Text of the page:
The BP oil spill is exposing cross-Atlantic differences on the best public face to present amid crisis. Britons – tens of thousands of whom are BP shareholders – appreciate stoicism, but Americans want emotion and contrition.
Surely, who but a small club of wealthy investors could shed a tear for BP, which has seen a quarter of its share value wiped out since the beginning of the Gulf of Mexico oil spill?
Clue: remember what those initials stand for.
If you thought that fat-cat shareholders were the only losers from the oil giant’s pounding on the international markets, then spare a thought for tens of thousands of ordinary Britons whose futures are heavily linked to the firm’s fortunes.
Shareholder dividends paid out by BP last year accounted for as much as £1 in every £7 paid by the biggest 100 firms into Britain’s pension funds and saving plans.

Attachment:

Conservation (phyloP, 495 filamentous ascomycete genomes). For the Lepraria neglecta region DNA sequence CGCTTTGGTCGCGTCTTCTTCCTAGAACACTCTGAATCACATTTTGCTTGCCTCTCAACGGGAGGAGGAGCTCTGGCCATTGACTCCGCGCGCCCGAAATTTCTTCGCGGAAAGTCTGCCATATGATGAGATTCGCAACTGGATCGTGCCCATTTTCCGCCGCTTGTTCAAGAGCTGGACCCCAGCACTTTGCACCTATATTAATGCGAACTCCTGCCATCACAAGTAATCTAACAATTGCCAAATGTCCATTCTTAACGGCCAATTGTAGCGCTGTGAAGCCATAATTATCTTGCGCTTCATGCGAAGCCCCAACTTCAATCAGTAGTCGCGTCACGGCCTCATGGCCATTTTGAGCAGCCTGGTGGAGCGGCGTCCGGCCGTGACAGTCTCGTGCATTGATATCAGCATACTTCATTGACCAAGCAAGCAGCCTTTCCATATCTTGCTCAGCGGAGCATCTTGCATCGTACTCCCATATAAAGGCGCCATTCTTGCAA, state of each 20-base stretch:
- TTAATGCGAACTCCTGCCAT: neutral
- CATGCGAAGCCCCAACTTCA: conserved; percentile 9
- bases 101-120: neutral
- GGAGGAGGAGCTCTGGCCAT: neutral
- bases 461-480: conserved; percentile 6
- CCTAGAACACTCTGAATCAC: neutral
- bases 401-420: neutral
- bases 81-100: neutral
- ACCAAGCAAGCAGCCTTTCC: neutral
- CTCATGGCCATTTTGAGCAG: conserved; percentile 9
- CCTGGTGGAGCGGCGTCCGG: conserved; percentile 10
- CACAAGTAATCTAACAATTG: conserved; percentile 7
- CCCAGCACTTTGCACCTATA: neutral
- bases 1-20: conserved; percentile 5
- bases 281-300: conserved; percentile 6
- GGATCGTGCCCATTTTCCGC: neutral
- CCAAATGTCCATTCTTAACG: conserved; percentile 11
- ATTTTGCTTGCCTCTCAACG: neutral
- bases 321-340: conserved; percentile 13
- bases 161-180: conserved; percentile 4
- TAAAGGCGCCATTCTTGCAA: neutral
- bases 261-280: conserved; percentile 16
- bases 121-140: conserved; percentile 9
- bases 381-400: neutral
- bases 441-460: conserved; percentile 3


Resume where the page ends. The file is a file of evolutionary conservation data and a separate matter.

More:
So when BP's shares plunge as a result of President Obama's initiation of a criminal investigation into the Macondo oil well disaster, British pensions take a hammering as well.
It’s also why many on this side of the Atlantic are more than sympathetic to the challenge facing BP's embattled chief executive, Tony Hayward, who is expected to risk incurring further wrath in the US by defying calls from US senators to halt more than $10 billion worth of payouts due to shareholders this year.
Mr. Hayward, now believed to be battling to hang on to his job, returned to London from the US last night to speak to investors.
One commentator in a leading right-wing British newspaper this week accused President Obama of “vitriol” that was “unwise and potentially dangerous” for saying that he was “enraged and heartbroken” after BP's attempts to staunch the flow had failed.
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